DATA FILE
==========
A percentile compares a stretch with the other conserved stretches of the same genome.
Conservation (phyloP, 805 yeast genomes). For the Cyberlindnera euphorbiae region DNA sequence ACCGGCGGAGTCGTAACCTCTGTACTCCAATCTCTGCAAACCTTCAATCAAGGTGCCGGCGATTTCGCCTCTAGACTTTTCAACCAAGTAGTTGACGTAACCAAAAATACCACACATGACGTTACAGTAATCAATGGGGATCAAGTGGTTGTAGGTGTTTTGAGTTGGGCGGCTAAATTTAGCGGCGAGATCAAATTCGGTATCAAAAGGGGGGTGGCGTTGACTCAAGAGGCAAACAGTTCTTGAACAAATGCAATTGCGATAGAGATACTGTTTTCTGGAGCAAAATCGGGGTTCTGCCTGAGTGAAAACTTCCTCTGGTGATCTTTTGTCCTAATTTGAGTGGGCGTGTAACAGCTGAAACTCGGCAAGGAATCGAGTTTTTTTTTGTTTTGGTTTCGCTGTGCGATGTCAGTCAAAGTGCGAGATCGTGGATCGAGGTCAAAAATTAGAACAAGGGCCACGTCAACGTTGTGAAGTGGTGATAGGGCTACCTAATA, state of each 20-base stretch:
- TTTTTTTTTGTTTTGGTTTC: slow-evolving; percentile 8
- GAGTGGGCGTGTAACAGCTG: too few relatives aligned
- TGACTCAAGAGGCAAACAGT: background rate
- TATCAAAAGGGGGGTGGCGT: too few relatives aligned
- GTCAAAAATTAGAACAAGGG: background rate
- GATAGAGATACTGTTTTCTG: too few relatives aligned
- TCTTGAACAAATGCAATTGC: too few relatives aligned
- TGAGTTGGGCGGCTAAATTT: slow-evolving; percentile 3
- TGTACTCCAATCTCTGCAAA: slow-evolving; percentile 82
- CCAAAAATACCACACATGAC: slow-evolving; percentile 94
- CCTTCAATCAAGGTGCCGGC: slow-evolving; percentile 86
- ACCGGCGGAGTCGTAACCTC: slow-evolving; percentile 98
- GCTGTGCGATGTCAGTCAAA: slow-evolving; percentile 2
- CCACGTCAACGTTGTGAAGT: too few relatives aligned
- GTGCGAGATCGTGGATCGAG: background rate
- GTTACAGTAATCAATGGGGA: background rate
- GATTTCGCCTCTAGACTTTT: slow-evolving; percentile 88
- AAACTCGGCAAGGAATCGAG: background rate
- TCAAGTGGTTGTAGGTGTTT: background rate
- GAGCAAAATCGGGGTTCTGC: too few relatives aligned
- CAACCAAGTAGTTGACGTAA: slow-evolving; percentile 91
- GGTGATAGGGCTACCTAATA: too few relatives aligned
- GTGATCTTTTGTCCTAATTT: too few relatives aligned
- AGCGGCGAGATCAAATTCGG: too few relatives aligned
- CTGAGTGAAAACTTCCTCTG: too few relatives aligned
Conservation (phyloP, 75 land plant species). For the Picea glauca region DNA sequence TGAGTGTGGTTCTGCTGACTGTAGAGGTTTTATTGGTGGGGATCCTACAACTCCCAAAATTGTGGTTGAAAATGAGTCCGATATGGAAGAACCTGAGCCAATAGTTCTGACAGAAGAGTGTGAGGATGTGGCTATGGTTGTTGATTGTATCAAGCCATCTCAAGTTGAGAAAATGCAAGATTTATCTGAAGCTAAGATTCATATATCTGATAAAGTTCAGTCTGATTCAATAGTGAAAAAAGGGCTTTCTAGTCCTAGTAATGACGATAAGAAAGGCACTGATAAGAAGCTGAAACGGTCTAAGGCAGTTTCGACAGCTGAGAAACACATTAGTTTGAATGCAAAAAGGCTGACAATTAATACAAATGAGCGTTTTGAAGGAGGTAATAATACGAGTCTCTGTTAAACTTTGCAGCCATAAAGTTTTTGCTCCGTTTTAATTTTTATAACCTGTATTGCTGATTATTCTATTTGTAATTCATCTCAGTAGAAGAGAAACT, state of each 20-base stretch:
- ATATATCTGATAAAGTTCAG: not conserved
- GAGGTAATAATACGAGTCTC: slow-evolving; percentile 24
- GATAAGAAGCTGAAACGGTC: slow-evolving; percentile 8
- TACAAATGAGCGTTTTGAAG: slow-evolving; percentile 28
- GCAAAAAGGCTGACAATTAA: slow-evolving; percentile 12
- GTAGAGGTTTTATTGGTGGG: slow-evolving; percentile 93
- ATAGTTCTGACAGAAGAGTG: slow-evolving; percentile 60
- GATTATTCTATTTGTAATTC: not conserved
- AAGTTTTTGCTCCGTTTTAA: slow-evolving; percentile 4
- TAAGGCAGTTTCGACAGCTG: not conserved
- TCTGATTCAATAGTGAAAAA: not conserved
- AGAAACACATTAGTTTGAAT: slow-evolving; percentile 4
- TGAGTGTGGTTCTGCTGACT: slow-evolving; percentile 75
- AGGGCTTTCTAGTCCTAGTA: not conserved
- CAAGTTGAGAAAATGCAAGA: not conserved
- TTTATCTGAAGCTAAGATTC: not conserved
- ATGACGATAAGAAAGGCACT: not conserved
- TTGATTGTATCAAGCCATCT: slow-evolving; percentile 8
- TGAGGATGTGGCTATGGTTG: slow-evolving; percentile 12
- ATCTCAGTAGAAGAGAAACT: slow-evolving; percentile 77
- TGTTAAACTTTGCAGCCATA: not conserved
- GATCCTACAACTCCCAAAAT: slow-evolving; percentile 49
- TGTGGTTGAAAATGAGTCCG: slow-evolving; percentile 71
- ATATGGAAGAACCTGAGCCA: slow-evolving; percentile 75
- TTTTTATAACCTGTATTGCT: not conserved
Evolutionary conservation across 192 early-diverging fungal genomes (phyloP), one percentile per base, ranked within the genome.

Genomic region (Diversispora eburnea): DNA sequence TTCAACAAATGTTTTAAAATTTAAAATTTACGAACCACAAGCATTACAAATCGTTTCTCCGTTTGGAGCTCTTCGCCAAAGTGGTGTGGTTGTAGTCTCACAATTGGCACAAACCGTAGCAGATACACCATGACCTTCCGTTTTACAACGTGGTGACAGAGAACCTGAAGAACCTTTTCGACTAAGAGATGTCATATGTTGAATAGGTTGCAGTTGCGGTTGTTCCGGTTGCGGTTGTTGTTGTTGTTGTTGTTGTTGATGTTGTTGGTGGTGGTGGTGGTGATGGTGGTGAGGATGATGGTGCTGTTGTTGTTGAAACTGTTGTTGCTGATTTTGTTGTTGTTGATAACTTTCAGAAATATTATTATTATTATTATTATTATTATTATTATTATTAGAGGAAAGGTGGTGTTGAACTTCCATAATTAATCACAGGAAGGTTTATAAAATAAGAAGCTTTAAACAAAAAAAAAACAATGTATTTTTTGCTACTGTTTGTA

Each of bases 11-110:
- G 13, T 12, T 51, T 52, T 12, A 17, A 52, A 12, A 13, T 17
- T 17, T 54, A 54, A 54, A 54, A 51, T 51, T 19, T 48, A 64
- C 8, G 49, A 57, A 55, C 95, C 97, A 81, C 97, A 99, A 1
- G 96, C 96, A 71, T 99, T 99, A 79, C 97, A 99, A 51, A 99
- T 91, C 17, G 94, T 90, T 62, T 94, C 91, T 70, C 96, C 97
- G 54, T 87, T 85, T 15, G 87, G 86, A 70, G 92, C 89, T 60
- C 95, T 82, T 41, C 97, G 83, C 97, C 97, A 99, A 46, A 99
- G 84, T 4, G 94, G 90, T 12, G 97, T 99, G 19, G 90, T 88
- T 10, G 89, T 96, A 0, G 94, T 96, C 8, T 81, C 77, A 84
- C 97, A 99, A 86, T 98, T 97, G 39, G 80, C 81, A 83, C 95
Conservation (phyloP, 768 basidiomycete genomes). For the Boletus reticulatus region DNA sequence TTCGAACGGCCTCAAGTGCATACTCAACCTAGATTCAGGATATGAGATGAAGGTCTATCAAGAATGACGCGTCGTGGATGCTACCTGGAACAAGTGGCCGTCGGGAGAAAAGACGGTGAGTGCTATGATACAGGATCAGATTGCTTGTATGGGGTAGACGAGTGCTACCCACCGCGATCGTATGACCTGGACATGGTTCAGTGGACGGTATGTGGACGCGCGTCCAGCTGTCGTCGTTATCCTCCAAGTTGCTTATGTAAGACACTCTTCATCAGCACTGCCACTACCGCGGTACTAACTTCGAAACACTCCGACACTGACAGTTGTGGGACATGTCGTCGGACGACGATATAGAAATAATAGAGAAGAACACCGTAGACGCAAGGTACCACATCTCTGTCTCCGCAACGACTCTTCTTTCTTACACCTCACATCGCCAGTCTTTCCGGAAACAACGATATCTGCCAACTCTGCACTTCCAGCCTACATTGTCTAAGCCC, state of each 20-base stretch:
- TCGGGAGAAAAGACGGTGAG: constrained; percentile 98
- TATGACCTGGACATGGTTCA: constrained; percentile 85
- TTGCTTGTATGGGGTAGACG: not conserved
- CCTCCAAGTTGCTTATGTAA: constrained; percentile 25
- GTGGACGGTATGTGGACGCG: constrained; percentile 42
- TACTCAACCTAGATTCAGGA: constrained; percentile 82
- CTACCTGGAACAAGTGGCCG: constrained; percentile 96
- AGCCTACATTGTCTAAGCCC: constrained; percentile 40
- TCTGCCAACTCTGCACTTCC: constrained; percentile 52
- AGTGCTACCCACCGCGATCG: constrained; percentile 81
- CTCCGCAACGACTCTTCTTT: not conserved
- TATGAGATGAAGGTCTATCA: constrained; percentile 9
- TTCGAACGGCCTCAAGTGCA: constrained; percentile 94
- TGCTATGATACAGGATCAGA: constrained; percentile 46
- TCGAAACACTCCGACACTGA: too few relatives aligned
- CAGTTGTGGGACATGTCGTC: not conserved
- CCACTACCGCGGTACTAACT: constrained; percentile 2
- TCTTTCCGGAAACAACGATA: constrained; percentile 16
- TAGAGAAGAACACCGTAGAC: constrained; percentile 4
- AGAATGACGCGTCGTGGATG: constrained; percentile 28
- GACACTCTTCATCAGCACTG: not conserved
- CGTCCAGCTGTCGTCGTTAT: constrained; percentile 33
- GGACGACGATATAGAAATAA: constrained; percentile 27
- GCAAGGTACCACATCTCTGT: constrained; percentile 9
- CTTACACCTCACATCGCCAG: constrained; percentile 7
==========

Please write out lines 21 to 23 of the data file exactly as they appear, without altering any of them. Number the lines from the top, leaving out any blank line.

- TCAAGTGGTTGTAGGTGTTT: background rate
- GAGCAAAATCGGGGTTCTGC: too few relatives aligned
- CAACCAAGTAGTTGACGTAA: slow-evolving; percentile 91